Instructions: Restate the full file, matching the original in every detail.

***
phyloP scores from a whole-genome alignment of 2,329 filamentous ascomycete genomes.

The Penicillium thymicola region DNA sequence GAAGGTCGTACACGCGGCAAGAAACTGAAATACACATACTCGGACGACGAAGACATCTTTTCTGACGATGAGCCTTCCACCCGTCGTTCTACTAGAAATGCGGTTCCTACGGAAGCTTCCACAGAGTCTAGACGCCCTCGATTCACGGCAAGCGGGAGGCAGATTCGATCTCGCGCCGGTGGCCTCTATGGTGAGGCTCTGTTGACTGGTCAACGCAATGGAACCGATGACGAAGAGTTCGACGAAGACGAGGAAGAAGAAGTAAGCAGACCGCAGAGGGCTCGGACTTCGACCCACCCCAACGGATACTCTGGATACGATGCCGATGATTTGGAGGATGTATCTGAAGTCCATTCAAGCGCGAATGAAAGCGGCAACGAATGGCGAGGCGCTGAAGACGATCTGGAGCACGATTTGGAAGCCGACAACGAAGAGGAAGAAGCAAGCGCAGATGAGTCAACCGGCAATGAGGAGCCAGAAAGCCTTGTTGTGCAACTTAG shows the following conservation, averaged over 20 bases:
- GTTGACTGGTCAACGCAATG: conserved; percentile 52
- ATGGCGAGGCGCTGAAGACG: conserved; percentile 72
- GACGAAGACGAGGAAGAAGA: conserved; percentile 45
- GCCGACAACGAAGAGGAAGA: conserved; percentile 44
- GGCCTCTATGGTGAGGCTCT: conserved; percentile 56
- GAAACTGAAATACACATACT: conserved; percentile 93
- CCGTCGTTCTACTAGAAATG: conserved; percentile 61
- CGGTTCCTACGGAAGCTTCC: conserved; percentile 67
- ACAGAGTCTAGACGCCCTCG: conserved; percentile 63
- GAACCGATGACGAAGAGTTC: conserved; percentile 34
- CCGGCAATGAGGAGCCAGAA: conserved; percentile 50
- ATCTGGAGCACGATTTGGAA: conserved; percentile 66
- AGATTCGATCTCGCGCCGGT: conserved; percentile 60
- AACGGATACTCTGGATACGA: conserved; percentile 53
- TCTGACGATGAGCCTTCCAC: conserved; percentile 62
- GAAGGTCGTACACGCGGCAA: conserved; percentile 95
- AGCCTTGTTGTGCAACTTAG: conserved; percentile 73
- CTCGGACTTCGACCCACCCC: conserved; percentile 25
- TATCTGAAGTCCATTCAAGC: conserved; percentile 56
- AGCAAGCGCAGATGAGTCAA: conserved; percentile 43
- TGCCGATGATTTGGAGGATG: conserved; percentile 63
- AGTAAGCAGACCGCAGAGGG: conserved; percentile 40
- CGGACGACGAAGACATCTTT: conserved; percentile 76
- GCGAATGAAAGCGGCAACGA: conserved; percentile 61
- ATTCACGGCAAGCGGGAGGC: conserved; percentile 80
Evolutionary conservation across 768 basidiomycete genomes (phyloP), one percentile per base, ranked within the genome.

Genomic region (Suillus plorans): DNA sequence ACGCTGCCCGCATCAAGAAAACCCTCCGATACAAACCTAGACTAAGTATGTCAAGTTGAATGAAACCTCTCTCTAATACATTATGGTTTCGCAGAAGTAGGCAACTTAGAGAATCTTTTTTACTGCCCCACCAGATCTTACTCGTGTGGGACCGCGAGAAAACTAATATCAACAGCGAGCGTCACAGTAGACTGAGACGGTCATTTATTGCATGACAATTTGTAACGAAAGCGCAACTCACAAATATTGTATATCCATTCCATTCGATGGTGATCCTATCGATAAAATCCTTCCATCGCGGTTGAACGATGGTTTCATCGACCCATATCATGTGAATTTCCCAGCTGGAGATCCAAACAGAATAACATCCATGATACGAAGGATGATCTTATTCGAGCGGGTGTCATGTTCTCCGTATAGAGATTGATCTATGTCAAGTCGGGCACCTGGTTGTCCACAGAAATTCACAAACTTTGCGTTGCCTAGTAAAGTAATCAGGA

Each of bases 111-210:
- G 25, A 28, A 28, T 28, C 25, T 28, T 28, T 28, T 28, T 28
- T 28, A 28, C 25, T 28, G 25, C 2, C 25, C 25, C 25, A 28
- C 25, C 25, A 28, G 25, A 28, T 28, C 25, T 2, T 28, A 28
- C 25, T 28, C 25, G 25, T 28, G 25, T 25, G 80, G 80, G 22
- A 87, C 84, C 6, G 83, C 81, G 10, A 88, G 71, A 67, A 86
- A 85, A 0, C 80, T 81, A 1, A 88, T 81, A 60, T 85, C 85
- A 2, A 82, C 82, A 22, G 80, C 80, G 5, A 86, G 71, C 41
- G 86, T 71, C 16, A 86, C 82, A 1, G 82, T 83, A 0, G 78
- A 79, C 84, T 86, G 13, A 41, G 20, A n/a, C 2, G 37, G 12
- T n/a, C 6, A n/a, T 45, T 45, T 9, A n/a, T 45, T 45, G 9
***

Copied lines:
phyloP scores from a whole-genome alignment of 2,329 filamentous ascomycete genomes.

The Penicillium thymicola region DNA sequence GAAGGTCGTACACGCGGCAAGAAACTGAAATACACATACTCGGACGACGAAGACATCTTTTCTGACGATGAGCCTTCCACCCGTCGTTCTACTAGAAATGCGGTTCCTACGGAAGCTTCCACAGAGTCTAGACGCCCTCGATTCACGGCAAGCGGGAGGCAGATTCGATCTCGCGCCGGTGGCCTCTATGGTGAGGCTCTGTTGACTGGTCAACGCAATGGAACCGATGACGAAGAGTTCGACGAAGACGAGGAAGAAGAAGTAAGCAGACCGCAGAGGGCTCGGACTTCGACCCACCCCAACGGATACTCTGGATACGATGCCGATGATTTGGAGGATGTATCTGAAGTCCATTCAAGCGCGAATGAAAGCGGCAACGAATGGCGAGGCGCTGAAGACGATCTGGAGCACGATTTGGAAGCCGACAACGAAGAGGAAGAAGCAAGCGCAGATGAGTCAACCGGCAATGAGGAGCCAGAAAGCCTTGTTGTGCAACTTAG shows the following conservation, averaged over 20 bases:
- GTTGACTGGTCAACGCAATG: conserved; percentile 52
- ATGGCGAGGCGCTGAAGACG: conserved; percentile 72
- GACGAAGACGAGGAAGAAGA: conserved; percentile 45
- GCCGACAACGAAGAGGAAGA: conserved; percentile 44
- GGCCTCTATGGTGAGGCTCT: conserved; percentile 56
- GAAACTGAAATACACATACT: conserved; percentile 93
- CCGTCGTTCTACTAGAAATG: conserved; percentile 61
- CGGTTCCTACGGAAGCTTCC: conserved; percentile 67
- ACAGAGTCTAGACGCCCTCG: conserved; percentile 63
- GAACCGATGACGAAGAGTTC: conserved; percentile 34
- CCGGCAATGAGGAGCCAGAA: conserved; percentile 50
- ATCTGGAGCACGATTTGGAA: conserved; percentile 66
- AGATTCGATCTCGCGCCGGT: conserved; percentile 60
- AACGGATACTCTGGATACGA: conserved; percentile 53
- TCTGACGATGAGCCTTCCAC: conserved; percentile 62
- GAAGGTCGTACACGCGGCAA: conserved; percentile 95
- AGCCTTGTTGTGCAACTTAG: conserved; percentile 73
- CTCGGACTTCGACCCACCCC: conserved; percentile 25
- TATCTGAAGTCCATTCAAGC: conserved; percentile 56
- AGCAAGCGCAGATGAGTCAA: conserved; percentile 43
- TGCCGATGATTTGGAGGATG: conserved; percentile 63
- AGTAAGCAGACCGCAGAGGG: conserved; percentile 40
- CGGACGACGAAGACATCTTT: conserved; percentile 76
- GCGAATGAAAGCGGCAACGA: conserved; percentile 61
- ATTCACGGCAAGCGGGAGGC: conserved; percentile 80
Evolutionary conservation across 768 basidiomycete genomes (phyloP), one percentile per base, ranked within the genome.

Genomic region (Suillus plorans): DNA sequence ACGCTGCCCGCATCAAGAAAACCCTCCGATACAAACCTAGACTAAGTATGTCAAGTTGAATGAAACCTCTCTCTAATACATTATGGTTTCGCAGAAGTAGGCAACTTAGAGAATCTTTTTTACTGCCCCACCAGATCTTACTCGTGTGGGACCGCGAGAAAACTAATATCAACAGCGAGCGTCACAGTAGACTGAGACGGTCATTTATTGCATGACAATTTGTAACGAAAGCGCAACTCACAAATATTGTATATCCATTCCATTCGATGGTGATCCTATCGATAAAATCCTTCCATCGCGGTTGAACGATGGTTTCATCGACCCATATCATGTGAATTTCCCAGCTGGAGATCCAAACAGAATAACATCCATGATACGAAGGATGATCTTATTCGAGCGGGTGTCATGTTCTCCGTATAGAGATTGATCTATGTCAAGTCGGGCACCTGGTTGTCCACAGAAATTCACAAACTTTGCGTTGCCTAGTAAAGTAATCAGGA

Each of bases 111-210:
- G 25, A 28, A 28, T 28, C 25, T 28, T 28, T 28, T 28, T 28
- T 28, A 28, C 25, T 28, G 25, C 2, C 25, C 25, C 25, A 28
- C 25, C 25, A 28, G 25, A 28, T 28, C 25, T 2, T 28, A 28
- C 25, T 28, C 25, G 25, T 28, G 25, T 25, G 80, G 80, G 22
- A 87, C 84, C 6, G 83, C 81, G 10, A 88, G 71, A 67, A 86
- A 85, A 0, C 80, T 81, A 1, A 88, T 81, A 60, T 85, C 85
- A 2, A 82, C 82, A 22, G 80, C 80, G 5, A 86, G 71, C 41
- G 86, T 71, C 16, A 86, C 82, A 1, G 82, T 83, A 0, G 78
- A 79, C 84, T 86, G 13, A 41, G 20, A n/a, C 2, G 37, G 12
- T n/a, C 6, A n/a, T 45, T 45, T 9, A n/a, T 45, T 45, G 9